Meralco raises June rates by 64 centavos | Inquirer News

Meralco raises June rates by 64 centavos

Meralco raises June rates by 64 centavos

CONSUMER ADVISORY In this file photo, line personnel of Manila Electric Co. set up power cables along a street in Cubao, Quezon City. The power distributor announced a rate increase on Thursday, citing higher Wholesale Electricity Spot Market charges. —GRIG C. MONTEGRANDE

Power distributor Manila Electric Co. (Meralco) announced on Thursday an increase of P0.6436 per kilowatt-hour in its rates this month, citing higher charges from the Wholesale Electricity Spot Market (WESM).

It said in a statement that the price hike would bring the overall rate to P12.0575 per kWh in June from P11.4139 per kWh in May, equivalent to an increase of around P129 in the electricity bill of a typical household with a monthly power consumption of 200 kWh.


As in previous billings, the generation charge caused the overall rate adjustment, which rose by P0.3466 per kWh. But Meralco said the generation charge would have been higher at 48 centavos if it had levied the entire WESM charges.


Listed firm and suppliers Quezon Power (Philippines) Ltd., San Buenaventura Power Ltd. Co. and South Premiere Power Corp. deferred the collection of around P500 million in generation costs, pulling it down by P0.1313 per kWh.

READ: Electricity rates ‍rise for 4 months in a row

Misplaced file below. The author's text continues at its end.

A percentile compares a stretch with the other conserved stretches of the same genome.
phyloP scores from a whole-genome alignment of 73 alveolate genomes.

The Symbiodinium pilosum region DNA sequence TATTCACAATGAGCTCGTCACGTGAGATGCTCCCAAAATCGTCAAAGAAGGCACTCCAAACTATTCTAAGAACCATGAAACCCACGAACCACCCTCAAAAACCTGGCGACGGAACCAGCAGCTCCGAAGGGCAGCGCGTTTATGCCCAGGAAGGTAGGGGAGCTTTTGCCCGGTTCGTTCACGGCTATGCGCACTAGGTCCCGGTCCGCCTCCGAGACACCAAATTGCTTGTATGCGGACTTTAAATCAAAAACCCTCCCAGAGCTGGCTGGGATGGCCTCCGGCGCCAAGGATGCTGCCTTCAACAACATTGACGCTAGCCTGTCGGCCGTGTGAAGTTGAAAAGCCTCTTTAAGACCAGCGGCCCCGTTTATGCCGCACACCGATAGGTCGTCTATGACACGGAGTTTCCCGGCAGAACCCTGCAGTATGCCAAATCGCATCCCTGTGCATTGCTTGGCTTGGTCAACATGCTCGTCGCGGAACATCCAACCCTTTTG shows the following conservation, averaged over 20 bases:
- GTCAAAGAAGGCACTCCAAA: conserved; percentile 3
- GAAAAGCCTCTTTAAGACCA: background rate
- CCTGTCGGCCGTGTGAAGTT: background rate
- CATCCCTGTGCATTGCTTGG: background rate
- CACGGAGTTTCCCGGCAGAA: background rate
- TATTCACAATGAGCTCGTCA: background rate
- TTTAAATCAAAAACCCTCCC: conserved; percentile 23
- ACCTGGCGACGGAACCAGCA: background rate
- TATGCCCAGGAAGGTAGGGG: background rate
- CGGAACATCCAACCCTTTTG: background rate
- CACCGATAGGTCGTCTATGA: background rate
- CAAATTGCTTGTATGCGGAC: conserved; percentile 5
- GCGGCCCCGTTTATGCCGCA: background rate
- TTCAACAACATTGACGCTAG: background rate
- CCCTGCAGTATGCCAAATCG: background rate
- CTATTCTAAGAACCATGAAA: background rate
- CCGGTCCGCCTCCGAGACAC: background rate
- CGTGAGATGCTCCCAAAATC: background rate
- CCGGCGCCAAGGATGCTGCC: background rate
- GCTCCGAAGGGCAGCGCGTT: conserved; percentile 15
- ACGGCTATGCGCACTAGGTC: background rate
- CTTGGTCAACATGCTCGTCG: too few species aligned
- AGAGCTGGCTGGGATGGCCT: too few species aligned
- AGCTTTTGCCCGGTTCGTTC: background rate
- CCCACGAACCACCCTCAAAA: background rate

Instead, the amount will be billed on a staggered basis over the next three months, as approved by the Energy Regulatory Commission (ERC).

Installment basis

But ACT Teachers Rep. France Castro suggested that if generation companies agreed to stagger power rate hikes, power distributors should also be allowed to make staggered payments because some electric cooperatives were also cash-strapped.

“We hope that they would heed our call and, as in the Meralco case, we hope that the ERC would immediately act and issue an order to this effect so that consumers can have some relief,” she added.

In a statement, Castro said that while generation companies “will still be held accountable for the power rate hikes due to their outages,” distribution utilities should at least consider splitting the hike and make sure that there were no electricity disconnections.


Castro assured the public, however, that she would be pushing for legislation that would shift the burden of higher power rates onto generation companies during plant failures.

The House of Representatives committee on energy has been investigating the frequent power issues in the Luzon and Visayas grids since May.

The probe was prompted by the rotational outages on May 8 when the Luzon grid was placed under red and yellow alerts by the National Grid Corporation of the Philippines due to the tripping of the Bolo-Masinloc 230 kilovolt Line 2.

Over the period, WESM prices climbed by P1.5203 per kWh as many power plants were unavailable or reduced their output, resulting in a thin electricity supply.

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WESM is the central marketplace for trading electricity as a commodity. This is where generators can sell excess power while distribution utilities can purchase additional power, if necessary.

TAGS: Electricity, MERALCO

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